4 p.m. Monday: Down to 115 degrees

The temperature at Sky Harbor had dipped to 115 degrees according to the hourly report from the National Weather Service. If the downward trend continues, we might not see a record Monday.

MORE: Newcomer’s guide to your first Phoenix-area summer

However, Tucson at least tied its June 19 record with a high of 115, so far. That temperature is the third highest ever recorded at Tucson International Airport. The all-time high for Tucson is 117 degrees on June 26, 1990. That’s the same day Phoenix saw its all-time high of 122.

3:25 p.m Monday: 117 degrees and climbing

The temperature at Sky Harbor Airport reached 117 degrees shortly after 3 p.m., Monday. That ties for the 15th hottest day on record in Phoenix, according to a Tweet from Paul Iñiguez, a meteorologist with the National Weather Service in Phoenix.

3 p.m. Monday: 116 degrees, out of the frying pan . . .

The temperature is still climbing, reaching 116 degrees just before 3 p.m.

While the heat can be miserable, some folks out there have been having a little fun with Monday’s weather.

MORE: 10 wildest weather events in Arizona history

Beth Cato put that old adage, “hot enough to fry an egg,” to the test with an experiment out in Buckeye.

Cato put an egg in a skillet and tweeted the results over the course of 2.5 hours. The skillet got to about 150 degrees and the egg did cook, eventually.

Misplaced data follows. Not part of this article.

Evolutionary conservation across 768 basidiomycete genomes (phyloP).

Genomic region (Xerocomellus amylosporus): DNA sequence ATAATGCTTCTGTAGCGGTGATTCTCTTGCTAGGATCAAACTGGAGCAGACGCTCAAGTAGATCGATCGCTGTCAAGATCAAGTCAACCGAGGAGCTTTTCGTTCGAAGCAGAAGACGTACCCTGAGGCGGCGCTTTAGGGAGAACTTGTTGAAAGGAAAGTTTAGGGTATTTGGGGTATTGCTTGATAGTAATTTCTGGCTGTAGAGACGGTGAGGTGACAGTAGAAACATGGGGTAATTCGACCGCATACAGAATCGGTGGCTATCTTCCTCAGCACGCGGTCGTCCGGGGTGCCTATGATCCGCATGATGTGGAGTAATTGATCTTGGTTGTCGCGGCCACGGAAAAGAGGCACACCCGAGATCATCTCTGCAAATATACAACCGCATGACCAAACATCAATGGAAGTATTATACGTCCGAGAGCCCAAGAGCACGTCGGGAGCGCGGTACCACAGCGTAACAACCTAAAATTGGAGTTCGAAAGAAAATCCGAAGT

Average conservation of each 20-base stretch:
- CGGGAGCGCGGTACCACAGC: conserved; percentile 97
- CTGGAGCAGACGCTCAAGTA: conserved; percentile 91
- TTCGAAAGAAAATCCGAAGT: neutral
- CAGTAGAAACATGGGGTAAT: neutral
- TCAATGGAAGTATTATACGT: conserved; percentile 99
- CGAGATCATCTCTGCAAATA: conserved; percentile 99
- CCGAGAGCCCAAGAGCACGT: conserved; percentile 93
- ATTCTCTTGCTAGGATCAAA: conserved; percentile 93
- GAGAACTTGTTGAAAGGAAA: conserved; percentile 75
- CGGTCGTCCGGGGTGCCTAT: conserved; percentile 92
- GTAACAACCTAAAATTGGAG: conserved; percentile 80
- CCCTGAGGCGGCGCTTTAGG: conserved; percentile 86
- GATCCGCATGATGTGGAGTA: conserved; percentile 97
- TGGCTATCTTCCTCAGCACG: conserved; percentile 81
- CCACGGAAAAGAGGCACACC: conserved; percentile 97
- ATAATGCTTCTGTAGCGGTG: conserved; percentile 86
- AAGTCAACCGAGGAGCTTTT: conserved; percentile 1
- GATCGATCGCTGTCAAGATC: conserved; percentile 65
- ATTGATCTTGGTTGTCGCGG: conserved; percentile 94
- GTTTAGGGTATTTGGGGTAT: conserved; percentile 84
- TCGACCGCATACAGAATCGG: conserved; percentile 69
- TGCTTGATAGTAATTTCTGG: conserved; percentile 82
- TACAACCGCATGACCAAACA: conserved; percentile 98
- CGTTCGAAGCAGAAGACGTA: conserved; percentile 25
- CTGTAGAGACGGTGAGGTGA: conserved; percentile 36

Check out the experiment at #CatoEgg.

2:30 p.m. Monday: 115 degrees, approaching record territory

The temperature at Sky Harbor Airport has reached 115 degrees, according to the National Weather Service. The record for this date is 118 degrees, set last year.

If we reach 118 Monday, that would tie the record for the fifth highest temperature recorded here since records were first kept. The city has seen 118 degrees several times.

2 p.m. Monday: 112 degrees and a high pollution advisory

Sky Harbor Airport reached 112 degrees by 2 p.m., Monday. That’s just six degrees short of the record for June 20.

Meanwhile, the Arizona Department of Environmental Quality has extended Monday’s Ozone High Pollution Advisory through Tuesday. With the weather forecast calls for more hot weather and calm winds, that advisory could continue for a few days.

Active children and adults and people with respiratory disease such as asthma should limit prolonged exertion outdoors during periods of high ozone levels. Given the extreme temperatures and the resulting excessive heat warning, everyone should limit time outdoors if possible.

1:30 p.m. Monday: Sky Harbor flights canceled

American Airlines has canceled some flights in and out of Phoenix on Tuesday afternoon because of extreme heat.